Sisal Production in Madagascar
Sisal is a plant that yields a very desirable fibre that has been excesiively harvested from the 1960s for its use in rope, twine, paper, carpets and several other uses. Like all markets, sisal production must be considered in terms of its social, economic and environmental impacts. Sisal production started in Brazil, and production there has only increased, accounting for 47.0% of world production. Plantations have spread, however, to Tanzania (15.3%), China (14.1%), Kenya (11.5%), and Madagascar (3.8%). To extract the fiber used in production, the leaves are crushed and pulped, the fibre the being extracted and washed. Further beating and pulping is undertaken to ensure the sisal fibre is a light and workable material. This involved process means that there is much manpower required for the growing and treatment of the sisal plant. This involved process means there is plenty of job oppurtunites for those in Madagascar, even being able to utilise the unskilled labourers to farm the plantations, primarily in the South and South-east areas of Madagascar.
Currently, agriculture in Madagascar gives employment to 75% of the population, and as poverty in
Madagascar is very high, this helps increase the standard of living of many by providing jobs.
Workers on sisal plantations are currently not earning enough to live on and provide for their families. Integrated Regional Information Networks Africa (IRIN Africa) state that on the sisal plantations, and average worker will earn $10 per month, causing a large proportion of the population to fall into poverty and malnutrition. While initially being detrimental to the environment, sisal production is much better than many other forms of agriculture. It currently uses no chemical fertilisers, and while pesticides are currently used, they can easily be eliminated by increasing the amount of employers to manually weed the plantations.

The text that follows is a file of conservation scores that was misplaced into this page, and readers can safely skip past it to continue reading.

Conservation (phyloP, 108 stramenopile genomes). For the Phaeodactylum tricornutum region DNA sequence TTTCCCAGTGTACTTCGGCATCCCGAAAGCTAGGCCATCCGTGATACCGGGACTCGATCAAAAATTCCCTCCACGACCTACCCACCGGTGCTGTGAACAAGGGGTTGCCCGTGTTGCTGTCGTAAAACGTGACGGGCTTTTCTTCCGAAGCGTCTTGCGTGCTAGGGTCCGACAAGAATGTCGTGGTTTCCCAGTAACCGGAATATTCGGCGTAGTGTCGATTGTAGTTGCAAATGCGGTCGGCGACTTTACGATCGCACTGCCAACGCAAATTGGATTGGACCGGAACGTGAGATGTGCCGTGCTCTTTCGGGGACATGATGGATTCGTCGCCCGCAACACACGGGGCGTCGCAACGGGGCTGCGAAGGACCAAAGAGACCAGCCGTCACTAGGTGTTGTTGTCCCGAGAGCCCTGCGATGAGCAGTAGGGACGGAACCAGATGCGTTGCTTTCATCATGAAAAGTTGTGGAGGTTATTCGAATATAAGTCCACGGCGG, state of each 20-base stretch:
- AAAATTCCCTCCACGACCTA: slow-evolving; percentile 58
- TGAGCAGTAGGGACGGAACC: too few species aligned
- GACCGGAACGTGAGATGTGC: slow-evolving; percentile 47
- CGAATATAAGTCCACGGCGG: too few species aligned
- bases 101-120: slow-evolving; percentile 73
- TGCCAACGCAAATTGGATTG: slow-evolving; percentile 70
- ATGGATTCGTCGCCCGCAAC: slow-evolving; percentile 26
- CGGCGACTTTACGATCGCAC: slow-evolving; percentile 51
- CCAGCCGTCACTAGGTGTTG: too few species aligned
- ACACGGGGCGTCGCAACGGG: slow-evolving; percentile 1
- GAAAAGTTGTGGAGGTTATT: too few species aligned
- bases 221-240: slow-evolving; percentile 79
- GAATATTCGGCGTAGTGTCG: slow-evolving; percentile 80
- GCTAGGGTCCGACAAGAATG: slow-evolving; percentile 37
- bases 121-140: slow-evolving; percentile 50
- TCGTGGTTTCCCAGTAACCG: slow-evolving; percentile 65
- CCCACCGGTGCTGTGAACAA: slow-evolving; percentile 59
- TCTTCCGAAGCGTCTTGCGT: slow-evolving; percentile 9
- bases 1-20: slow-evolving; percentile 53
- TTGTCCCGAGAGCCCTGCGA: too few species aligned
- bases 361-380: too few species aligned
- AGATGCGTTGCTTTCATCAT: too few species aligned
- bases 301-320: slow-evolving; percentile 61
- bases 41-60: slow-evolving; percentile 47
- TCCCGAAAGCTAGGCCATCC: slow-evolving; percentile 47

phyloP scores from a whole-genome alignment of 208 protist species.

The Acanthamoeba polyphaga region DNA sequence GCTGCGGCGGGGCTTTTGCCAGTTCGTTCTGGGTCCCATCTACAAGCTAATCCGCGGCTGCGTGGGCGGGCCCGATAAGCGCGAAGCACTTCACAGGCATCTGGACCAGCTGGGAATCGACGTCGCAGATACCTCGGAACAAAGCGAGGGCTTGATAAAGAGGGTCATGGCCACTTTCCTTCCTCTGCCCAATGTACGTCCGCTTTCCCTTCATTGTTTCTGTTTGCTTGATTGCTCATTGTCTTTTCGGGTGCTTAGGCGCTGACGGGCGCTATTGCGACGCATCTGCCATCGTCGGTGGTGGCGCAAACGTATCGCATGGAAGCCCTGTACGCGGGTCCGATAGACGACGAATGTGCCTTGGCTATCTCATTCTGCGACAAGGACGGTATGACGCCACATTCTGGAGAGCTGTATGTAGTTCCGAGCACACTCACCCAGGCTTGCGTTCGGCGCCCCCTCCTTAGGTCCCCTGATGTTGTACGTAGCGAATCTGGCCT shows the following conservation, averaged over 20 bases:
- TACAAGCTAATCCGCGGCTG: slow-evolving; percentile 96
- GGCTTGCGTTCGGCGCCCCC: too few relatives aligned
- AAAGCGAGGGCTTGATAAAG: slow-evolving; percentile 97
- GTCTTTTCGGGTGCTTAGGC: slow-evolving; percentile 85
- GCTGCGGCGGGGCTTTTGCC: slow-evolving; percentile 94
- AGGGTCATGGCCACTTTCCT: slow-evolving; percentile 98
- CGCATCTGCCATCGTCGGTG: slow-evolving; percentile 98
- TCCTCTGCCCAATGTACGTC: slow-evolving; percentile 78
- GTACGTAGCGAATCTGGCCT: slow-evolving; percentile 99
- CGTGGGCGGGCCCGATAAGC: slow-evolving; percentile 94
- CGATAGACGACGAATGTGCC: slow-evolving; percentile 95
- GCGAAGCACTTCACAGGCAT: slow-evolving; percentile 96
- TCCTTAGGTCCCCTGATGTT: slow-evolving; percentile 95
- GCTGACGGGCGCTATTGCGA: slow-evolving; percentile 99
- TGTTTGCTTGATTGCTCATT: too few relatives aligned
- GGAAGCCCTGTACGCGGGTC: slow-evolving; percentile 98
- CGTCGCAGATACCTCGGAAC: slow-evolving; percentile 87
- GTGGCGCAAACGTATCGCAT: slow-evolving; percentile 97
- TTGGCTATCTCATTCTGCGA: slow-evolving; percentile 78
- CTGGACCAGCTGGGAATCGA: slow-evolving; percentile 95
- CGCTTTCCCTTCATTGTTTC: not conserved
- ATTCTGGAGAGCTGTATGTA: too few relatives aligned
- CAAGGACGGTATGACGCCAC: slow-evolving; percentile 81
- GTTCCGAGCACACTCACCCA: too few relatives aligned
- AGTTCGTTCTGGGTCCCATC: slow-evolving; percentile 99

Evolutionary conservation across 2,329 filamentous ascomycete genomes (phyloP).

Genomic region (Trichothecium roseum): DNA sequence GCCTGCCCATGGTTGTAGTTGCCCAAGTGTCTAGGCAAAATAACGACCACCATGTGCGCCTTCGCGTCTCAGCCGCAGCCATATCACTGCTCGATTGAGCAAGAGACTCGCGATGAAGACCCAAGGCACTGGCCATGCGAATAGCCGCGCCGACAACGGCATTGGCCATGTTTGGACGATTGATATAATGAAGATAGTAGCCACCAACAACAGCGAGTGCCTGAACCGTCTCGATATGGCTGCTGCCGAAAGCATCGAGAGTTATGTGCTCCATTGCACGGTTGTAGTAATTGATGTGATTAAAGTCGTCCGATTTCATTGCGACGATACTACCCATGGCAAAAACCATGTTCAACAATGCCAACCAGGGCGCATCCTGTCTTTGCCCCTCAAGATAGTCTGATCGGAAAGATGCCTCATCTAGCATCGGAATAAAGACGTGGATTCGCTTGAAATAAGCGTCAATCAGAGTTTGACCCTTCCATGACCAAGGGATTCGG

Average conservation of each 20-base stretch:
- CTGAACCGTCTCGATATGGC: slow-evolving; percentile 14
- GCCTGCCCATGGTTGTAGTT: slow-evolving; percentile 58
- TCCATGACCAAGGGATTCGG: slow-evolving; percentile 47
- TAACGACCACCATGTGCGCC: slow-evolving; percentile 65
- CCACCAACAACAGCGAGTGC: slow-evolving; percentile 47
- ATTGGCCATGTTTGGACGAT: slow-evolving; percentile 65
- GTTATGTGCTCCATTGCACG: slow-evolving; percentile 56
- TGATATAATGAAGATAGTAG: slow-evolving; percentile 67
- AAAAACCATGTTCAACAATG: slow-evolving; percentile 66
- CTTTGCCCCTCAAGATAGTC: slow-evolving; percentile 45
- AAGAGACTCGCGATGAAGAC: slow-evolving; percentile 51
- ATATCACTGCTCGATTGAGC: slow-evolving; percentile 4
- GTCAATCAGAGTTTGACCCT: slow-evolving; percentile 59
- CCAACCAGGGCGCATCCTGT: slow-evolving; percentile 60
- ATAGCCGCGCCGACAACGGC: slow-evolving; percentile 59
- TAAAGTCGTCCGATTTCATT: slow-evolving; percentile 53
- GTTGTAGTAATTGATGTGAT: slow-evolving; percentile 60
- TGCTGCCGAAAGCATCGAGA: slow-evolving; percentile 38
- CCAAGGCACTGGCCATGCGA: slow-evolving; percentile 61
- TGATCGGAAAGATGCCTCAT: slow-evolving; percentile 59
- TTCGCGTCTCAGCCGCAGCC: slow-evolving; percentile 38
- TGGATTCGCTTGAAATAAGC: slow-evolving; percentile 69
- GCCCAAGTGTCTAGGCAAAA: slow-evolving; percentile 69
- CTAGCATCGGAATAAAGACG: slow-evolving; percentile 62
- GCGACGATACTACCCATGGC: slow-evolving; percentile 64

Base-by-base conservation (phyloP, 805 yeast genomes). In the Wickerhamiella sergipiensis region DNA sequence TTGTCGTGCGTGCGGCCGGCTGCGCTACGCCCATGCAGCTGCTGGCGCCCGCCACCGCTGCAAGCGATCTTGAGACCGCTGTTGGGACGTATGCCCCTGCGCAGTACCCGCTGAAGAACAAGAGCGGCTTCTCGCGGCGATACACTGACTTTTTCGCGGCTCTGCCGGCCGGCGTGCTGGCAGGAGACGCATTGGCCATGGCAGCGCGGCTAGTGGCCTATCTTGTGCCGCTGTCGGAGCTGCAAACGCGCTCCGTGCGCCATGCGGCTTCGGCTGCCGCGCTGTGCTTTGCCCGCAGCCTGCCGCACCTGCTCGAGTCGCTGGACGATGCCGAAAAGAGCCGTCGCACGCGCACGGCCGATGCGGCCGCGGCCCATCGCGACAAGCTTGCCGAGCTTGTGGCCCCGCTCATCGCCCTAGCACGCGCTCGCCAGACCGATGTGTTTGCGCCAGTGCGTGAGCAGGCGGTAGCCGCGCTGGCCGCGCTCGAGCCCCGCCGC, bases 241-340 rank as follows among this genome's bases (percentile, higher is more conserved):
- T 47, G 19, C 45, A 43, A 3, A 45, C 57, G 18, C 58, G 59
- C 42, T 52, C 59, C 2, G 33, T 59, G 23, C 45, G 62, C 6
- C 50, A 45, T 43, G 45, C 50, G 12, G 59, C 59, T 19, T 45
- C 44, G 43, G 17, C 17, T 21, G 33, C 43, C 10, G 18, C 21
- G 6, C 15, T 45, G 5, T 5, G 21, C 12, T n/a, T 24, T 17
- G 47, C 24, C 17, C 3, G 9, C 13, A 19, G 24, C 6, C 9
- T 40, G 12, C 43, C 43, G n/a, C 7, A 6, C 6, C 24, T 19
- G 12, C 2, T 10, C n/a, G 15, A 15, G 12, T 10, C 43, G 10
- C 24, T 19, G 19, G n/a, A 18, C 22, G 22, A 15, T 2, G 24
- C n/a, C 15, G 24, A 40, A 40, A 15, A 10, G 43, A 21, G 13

Expression of a likely viewpoint from a Madagascan village elder:
Today many of my fellow villagers will go without a meal, many of the children being to weak to move, and many dieing due to the lack of money to buy food, and an increase in the sisal market will help fix this. Living in an area that drought is often visited upon does not help, hindering the production of sisal, and thus limiting the available jobs. Whilst forests were initially cleared to make way for plantations, our village is currently more concerned with feeding our families, and so the environmental impact of sisal plantations does not play a factor in our attitude toward the plantations. Currently the economic and social considerations are the only ones that this village is concerned with. While many villagers work at the sisal plantation, they do not earn enough to support their families, many having very large families. It is often the case where a mother must leave her children at 2 months old so she may go back and provide for the rest of the family. As workers at the sisal plantations are not paid very much, it makes it incredibly difficult to feed the family, often only surviving on one bowl of corn each per day, meat only being bought once a month. Further to not being able to pay for food, education is also neglected as it cannot be afforded. This lack of finances to pay for education and food creates a society that is riddle with malnutrition and an illiterate populace, slowly causing the society to die. If sisal production was to increase, this would provide more jobs the people of my village. This would mean that we can slowly fight against malnutrition and poverty, slowly introducing schools, and further down the track skilled professionals. Creating more jobs would not be enough, however. The government should also institute and awards scheme to ensure that the workers are being paid fairly, allowing them to provide adequately for their families.
Expression of a